The Endometriosis – Ovarian Cancer Connection

The Endometriosis – Ovarian Cancer Connection

An increasing number of scientific articles are coming out showing a correlation between endometriosis and ovarian cancer.  An increased risk of developing cancer is always a concern in general and the possibility of ovarian cancer in particular since it is so hard to detect early with vague, common symptoms and thus is usually in an advanced stage when diagnosed with a resulting poor prognosis for survival. Common symptoms of ovarian cancer include bloating, fatigue, constipation, pelvic or abdominal pain, vaginal bleeding, back pain, pain with intercourse, difficulty eating or feeling full without eating much and urinary frequency.  These symptoms describe in a large part those experienced by patients with endometriosis and thus are not very helpful in alerting us to the possibility of ovarian cancer.  The PAP smear is a great screening tool for cervical cancer.  Unfortunately, we do not have anything like this for ovarian cancer.

Ovarian cancer is the sixth most common cancer for women in the U.S., second most common gynecological cancer and the most deadly gynecological cancer.  Approximately 70% of women have advanced disease at the time of diagnosis and 65% die within the first 5 years.  Approximate survival rates at 5 years based upon stage are; Stage I – 89%, Stage II – 66%, Stage III – 34% and Stage IV – 18%.  A woman’s lifetime risk of developing ovarian cancer is about 1.4% or 1 in 70 women.

For those with a first-degree relative with ovarian cancer, the risk increases to about 3.3% or a 1 in 30 chance.  A family history of ovarian cancer is the most significant risk factor while not having children also increases the risk as well as early age of onset of menses, late menopause, infertility and use of talc in the genital area. Several factors seem to decrease the risk including use of birth control pills, pregnancy, breastfeeding, tubal ligation, and hysterectomy.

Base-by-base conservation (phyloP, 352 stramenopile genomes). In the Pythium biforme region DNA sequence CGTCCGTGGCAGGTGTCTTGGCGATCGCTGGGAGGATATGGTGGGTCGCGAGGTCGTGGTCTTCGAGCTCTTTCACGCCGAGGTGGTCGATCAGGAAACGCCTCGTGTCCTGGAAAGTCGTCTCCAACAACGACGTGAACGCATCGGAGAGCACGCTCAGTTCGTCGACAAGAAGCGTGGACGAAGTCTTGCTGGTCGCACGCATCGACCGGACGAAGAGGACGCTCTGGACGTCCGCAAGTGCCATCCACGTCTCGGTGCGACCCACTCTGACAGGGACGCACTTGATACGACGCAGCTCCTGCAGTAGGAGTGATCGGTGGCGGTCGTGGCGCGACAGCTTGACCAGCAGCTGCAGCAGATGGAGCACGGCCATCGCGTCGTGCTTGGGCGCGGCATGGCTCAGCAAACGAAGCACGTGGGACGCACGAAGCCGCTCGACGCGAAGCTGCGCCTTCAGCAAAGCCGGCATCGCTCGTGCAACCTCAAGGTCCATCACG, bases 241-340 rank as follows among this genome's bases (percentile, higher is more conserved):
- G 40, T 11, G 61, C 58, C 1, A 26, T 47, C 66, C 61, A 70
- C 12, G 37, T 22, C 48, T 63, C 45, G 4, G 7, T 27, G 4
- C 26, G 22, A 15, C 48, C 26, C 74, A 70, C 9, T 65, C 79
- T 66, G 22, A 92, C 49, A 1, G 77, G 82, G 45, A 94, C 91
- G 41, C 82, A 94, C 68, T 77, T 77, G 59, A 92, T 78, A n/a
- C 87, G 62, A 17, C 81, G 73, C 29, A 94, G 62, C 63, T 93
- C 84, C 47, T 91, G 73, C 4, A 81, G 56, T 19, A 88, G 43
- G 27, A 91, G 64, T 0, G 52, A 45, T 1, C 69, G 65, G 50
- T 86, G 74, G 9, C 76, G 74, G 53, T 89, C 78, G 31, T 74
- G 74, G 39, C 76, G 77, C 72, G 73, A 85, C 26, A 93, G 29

Before I can talk about how endometriosis affects your chance of getting ovarian cancer, we need to gain a better understanding of ovarian cancer and how the information from scientific studies may or may not apply to individual patients.  I will go over this in the next couple of blogs.

Summary
The Endometriosis - Ovarian Cancer Connection
Article Name
The Endometriosis - Ovarian Cancer Connection
Description
An increasing number of scientific articles are coming out showing a correlation between endometriosis and ovarian cancer. 
Comments (2)

The symptoms can be so confusing not only to the patient, but to those of us who treat hands on too! All too often, I hear the complaints of bloating and pain and see/feel this in my patients when doing hands on treatment. When we think of bloating, we think of ” what did I eat”. The important factor you noted above is the lack of appetite and/or feeling full sooner than you would have expected in the past. This is an important change that you need to let your primary care or gynecologist know about.

Women work hard these days and often equate the fatigue they feel to the amount of multi-tasking they do; work, family, kids, friends. I think we women sweep this complaint under the rug all too often. It is important to let your doctors know and they will listen to you if you tell.

Denise, PT

Whatever you’re doing to write this content, keep it up. Your writing is interesting and I think you’re right on track with your views. I know you put a lot of effort into your work.

Comments are closed.
Summary
The Endometriosis - Ovarian Cancer Connection
Article Name
The Endometriosis - Ovarian Cancer Connection
Description
An increasing number of scientific articles are coming out showing a correlation between endometriosis and ovarian cancer. 

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Summary
The Endometriosis - Ovarian Cancer Connection
Article Name
The Endometriosis - Ovarian Cancer Connection
Description
An increasing number of scientific articles are coming out showing a correlation between endometriosis and ovarian cancer.